Kenya had an historically successful IAAF World Cross Country Championships in Bydgoszcz, Poland last March, becoming the first country ever to take all eight titles (four team and four individual), and results from the recent IAAF / SINOPEC World Half Marathon Championships, Nanning, China, would seem to augur well for a repeat performance in Punta Umbria 2011.
Bydgoszcz will long live in the annals of long distance running as one of the most dominant performances ever by any one nation at global level. Inspired, Kenya’s road racers took up the mantle of success on 16 October sweeping their way to all four World titles at Half Marathon.
Ethiopia and Eritrea, so long the only opponents to trouble Kenya across the country and on the roads were very much squeezed off the podium in 2010. As well as all the titles, Kenya swept the individual medals in both junior races and took a one-two in the senior women’s race at the 2010 World Cross. Their principal rivals took just one individual medal each in Bydgoszcz, with Ethiopia additionally taking 3 teams silvers and one bronze and Eritrea one team silver. Uganda was the next best with three bronze medals (two team, one individual), and the USA impressively captured the one remaining team bronze in Poland.
Seven months later and the results on the roads of Nanning again emphatically demonstrated Kenya’s distance running strength with the individual gold and bronze in both races - only the fourth time that one nation’s runners had run to both titles since the inception of these championships in 1992 - sandwiching in silver’s for Eritrea (Zersenay Tadese) and Ethiopia (Dire Tune), and listening to the Kenyan race winners Wilson Kiprop and Florence Kiplagat, it is very much a matter of ‘Next Stop Spain’!
As soon as they crossed the line in China, the Kenyan victors had already turned their ambitions to the 39th edition of the IAAF World Cross Country Championships which will be held in Punta Umbria, Spain on 20 March 2011.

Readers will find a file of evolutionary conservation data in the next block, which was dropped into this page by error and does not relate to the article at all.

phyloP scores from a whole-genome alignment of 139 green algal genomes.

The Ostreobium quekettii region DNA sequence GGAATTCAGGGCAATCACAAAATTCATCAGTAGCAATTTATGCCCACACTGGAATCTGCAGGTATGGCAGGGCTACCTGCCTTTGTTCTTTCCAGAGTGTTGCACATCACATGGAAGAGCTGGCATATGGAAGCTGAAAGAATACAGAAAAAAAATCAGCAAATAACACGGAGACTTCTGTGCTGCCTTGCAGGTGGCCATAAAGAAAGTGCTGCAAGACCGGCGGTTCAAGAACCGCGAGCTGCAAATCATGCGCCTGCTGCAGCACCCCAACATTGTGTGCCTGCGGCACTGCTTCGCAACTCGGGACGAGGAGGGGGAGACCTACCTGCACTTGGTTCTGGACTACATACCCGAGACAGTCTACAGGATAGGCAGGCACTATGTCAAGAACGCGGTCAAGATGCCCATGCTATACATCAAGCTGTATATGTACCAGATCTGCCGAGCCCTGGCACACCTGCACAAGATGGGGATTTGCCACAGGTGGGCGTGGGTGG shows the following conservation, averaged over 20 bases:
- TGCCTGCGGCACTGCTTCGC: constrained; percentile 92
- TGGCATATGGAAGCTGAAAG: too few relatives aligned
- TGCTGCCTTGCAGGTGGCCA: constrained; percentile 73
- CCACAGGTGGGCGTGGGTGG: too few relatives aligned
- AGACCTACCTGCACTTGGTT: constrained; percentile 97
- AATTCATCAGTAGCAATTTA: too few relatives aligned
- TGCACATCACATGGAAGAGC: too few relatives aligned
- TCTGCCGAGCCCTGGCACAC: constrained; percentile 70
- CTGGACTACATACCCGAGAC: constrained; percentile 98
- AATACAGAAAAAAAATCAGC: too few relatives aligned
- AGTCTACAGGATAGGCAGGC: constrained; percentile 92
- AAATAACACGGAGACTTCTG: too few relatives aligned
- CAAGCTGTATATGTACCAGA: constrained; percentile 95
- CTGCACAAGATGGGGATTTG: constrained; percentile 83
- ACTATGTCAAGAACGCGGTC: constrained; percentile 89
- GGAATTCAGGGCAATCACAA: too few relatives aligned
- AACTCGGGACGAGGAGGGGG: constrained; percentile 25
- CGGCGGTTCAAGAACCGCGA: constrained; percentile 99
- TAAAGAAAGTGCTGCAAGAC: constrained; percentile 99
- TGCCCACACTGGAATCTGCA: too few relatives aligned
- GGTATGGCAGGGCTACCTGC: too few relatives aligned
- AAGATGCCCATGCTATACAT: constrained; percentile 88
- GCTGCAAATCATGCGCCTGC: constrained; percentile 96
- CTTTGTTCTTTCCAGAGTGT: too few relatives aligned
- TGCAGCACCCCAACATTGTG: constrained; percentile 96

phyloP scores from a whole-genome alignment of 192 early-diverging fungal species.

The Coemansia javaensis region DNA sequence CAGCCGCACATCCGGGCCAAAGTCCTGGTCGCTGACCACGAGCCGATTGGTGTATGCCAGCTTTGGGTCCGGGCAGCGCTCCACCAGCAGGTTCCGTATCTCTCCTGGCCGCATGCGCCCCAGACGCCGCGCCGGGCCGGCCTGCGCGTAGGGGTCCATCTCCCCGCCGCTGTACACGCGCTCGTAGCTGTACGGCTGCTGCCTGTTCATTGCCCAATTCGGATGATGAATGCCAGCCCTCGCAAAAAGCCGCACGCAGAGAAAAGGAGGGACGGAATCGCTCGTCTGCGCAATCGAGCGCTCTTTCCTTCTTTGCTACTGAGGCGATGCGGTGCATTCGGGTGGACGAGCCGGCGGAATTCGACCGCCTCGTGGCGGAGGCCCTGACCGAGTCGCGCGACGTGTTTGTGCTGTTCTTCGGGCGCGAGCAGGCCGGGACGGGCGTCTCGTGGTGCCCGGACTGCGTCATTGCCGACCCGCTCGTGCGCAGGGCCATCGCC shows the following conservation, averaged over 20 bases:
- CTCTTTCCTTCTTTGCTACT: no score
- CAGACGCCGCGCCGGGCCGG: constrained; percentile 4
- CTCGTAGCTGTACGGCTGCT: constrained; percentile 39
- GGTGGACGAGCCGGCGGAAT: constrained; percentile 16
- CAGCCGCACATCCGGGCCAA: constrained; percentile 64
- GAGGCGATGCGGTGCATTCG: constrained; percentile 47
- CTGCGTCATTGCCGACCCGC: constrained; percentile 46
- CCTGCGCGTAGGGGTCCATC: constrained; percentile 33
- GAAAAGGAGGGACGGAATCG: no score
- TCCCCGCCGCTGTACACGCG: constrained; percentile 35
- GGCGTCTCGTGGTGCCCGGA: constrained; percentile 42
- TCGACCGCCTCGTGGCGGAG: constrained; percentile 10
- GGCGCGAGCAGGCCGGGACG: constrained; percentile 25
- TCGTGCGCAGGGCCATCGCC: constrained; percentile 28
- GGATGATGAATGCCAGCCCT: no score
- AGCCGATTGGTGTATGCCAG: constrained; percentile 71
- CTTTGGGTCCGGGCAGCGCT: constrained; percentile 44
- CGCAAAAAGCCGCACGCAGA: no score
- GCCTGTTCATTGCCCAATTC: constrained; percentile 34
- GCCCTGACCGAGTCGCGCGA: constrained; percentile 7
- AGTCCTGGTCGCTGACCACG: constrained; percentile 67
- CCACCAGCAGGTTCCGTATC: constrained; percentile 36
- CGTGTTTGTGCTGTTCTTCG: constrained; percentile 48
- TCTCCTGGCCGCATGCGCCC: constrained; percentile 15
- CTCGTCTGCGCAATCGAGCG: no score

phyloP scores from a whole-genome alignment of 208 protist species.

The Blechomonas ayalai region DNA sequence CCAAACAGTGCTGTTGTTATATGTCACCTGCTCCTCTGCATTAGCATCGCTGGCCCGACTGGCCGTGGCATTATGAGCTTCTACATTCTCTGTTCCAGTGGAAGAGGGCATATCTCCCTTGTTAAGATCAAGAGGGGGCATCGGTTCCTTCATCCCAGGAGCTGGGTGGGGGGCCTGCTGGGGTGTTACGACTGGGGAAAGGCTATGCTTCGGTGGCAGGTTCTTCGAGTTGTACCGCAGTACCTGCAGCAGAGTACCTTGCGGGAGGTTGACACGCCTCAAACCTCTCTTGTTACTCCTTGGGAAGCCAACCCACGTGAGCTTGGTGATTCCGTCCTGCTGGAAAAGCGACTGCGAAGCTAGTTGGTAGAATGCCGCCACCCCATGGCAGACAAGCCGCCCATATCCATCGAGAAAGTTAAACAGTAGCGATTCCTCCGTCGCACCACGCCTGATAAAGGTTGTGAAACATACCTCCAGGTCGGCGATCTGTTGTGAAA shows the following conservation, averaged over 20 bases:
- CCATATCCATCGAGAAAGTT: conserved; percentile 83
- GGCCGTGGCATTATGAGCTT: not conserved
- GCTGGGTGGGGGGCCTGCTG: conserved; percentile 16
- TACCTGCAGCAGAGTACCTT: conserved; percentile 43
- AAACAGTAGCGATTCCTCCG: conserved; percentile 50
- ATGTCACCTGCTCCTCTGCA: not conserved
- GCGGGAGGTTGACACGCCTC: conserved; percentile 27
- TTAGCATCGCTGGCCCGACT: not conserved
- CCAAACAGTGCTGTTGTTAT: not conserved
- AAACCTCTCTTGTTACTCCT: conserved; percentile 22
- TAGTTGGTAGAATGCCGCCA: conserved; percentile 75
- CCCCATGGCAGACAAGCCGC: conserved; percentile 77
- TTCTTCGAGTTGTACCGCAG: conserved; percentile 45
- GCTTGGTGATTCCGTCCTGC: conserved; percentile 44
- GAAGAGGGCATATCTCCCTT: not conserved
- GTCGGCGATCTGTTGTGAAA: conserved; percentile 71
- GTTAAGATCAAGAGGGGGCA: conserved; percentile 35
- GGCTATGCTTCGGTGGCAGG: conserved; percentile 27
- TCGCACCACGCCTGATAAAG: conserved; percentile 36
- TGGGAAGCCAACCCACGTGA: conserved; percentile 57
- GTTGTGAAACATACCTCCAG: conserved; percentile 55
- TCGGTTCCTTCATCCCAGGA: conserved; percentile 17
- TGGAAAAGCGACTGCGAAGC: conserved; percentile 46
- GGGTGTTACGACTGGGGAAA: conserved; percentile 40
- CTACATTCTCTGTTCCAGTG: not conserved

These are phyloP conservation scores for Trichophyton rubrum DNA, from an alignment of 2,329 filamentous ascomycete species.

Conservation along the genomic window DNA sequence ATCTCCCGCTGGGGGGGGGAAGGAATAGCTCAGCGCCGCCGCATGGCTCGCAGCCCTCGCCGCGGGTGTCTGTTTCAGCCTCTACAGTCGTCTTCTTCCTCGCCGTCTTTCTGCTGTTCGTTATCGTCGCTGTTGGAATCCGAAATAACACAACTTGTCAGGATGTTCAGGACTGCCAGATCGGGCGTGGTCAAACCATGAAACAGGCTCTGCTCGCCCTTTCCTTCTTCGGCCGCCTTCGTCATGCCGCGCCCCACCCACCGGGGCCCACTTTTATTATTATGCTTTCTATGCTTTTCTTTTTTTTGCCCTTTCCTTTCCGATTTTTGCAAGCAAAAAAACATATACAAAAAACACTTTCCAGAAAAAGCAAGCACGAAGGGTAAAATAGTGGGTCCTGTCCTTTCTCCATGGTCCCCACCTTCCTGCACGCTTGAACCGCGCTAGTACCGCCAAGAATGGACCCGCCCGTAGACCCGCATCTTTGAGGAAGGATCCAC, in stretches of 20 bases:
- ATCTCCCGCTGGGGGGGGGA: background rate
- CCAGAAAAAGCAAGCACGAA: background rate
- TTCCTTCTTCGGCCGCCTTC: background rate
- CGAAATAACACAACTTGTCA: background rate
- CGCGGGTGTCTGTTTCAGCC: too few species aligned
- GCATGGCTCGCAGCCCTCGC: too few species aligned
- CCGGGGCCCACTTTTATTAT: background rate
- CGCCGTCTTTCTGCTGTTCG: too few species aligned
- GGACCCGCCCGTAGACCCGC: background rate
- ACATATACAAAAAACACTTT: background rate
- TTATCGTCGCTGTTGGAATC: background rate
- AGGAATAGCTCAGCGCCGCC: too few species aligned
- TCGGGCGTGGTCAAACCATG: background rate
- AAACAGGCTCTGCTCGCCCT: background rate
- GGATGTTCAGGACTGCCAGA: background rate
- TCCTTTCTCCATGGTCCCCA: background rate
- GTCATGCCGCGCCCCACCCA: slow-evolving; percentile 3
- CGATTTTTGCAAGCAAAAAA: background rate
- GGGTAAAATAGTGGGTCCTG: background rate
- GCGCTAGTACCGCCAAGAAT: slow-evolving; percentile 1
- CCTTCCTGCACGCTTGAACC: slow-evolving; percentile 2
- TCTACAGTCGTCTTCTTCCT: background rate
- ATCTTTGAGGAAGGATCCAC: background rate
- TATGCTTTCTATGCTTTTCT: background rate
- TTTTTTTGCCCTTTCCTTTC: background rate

Wilson Kiprop, whose year has also included the national and African 10,000m titles on home turf in the high altitude of Nairobi, has already run a marathon, finishing fifth in 2:09:09 in Prague in May, but he’s not yet ready to turn his full attentions to the longer distance.
“I’m not ready for another marathon this year. But I am looking to run well and at the World Cross Country Championships,” said Kiprop in Nanning.
It would comes as no real surprise if his female counterpart Florence Kiplagat possessed similar World Cross Country ambitions, as she has already captured and individual title World Cross Country, having won in Amman in 2009.
Kiplagat, the national track record holder for 10,000m (30:11.59 from 2009), still has plenty to achieve across the country and on the track before looking to a marathon.
There will be many in Ethiopia and Eritrea hoping that the large prize purses of a major city race might still divert Kiprop and Kiplagat to the roads before Punta Umbria dawns.